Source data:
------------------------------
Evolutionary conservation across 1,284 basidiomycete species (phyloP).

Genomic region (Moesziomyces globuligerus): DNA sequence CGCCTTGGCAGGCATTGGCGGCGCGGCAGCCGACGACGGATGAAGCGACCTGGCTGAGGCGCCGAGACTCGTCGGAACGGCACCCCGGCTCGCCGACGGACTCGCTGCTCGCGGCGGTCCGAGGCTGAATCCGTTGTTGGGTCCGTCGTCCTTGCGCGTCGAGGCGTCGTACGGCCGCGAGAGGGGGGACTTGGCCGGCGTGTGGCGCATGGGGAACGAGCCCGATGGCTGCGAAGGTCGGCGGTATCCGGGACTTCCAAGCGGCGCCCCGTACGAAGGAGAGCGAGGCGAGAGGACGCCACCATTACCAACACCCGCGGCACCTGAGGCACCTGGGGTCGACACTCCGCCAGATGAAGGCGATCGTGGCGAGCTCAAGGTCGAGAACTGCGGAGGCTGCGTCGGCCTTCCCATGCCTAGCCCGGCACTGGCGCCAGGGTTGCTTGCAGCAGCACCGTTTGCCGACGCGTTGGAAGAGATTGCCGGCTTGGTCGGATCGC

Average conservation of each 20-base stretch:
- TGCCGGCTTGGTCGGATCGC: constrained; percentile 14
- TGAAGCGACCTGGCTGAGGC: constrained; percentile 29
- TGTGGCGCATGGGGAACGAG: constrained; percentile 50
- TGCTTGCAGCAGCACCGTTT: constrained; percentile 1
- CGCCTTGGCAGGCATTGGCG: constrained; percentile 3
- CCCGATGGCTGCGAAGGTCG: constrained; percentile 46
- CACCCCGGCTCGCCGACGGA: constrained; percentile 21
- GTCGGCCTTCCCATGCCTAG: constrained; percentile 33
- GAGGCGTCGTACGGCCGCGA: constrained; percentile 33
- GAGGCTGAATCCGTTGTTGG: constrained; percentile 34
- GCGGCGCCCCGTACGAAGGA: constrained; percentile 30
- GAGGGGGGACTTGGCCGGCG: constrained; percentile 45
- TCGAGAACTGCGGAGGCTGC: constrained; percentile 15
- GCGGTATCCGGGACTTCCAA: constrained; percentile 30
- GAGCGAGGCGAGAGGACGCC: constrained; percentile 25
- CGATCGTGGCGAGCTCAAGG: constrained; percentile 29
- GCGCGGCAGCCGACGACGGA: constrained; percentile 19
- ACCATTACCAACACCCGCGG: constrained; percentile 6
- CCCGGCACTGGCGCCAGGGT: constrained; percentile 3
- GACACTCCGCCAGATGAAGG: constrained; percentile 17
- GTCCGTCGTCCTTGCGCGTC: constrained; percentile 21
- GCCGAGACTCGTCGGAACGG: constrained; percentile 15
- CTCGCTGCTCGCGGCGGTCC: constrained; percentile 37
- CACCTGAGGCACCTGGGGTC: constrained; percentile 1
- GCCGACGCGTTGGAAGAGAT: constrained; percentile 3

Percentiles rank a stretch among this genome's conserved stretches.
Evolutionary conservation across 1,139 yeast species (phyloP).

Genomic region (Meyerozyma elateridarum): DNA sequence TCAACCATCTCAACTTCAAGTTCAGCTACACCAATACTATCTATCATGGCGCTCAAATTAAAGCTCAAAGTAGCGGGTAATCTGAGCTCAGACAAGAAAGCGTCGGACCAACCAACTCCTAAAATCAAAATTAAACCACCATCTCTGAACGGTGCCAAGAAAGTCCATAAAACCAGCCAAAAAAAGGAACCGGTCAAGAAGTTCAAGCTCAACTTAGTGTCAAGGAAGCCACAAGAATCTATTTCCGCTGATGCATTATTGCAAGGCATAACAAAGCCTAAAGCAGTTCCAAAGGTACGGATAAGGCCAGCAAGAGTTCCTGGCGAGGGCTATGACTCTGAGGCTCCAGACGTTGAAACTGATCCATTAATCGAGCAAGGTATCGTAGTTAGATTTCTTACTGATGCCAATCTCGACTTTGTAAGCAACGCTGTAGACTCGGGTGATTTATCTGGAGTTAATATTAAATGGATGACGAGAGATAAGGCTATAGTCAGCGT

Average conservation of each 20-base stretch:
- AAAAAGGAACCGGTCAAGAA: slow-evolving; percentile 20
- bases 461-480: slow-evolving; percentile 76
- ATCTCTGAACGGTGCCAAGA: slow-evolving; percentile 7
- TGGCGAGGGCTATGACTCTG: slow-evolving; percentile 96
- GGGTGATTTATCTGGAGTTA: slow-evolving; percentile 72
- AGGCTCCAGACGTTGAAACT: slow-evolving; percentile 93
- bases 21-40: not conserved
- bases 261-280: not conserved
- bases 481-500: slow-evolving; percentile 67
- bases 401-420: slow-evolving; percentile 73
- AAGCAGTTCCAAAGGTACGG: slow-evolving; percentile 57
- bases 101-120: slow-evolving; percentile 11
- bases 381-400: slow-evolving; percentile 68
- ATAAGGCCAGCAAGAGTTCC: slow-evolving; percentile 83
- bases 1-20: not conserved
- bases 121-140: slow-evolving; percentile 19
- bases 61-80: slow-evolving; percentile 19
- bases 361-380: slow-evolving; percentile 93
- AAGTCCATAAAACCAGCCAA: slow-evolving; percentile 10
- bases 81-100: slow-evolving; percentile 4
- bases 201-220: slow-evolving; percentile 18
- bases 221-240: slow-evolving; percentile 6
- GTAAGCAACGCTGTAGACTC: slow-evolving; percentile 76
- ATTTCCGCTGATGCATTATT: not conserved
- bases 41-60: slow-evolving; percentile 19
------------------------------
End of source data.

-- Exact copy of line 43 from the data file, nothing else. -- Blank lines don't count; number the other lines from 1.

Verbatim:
- AAGCAGTTCCAAAGGTACGG: slow-evolving; percentile 57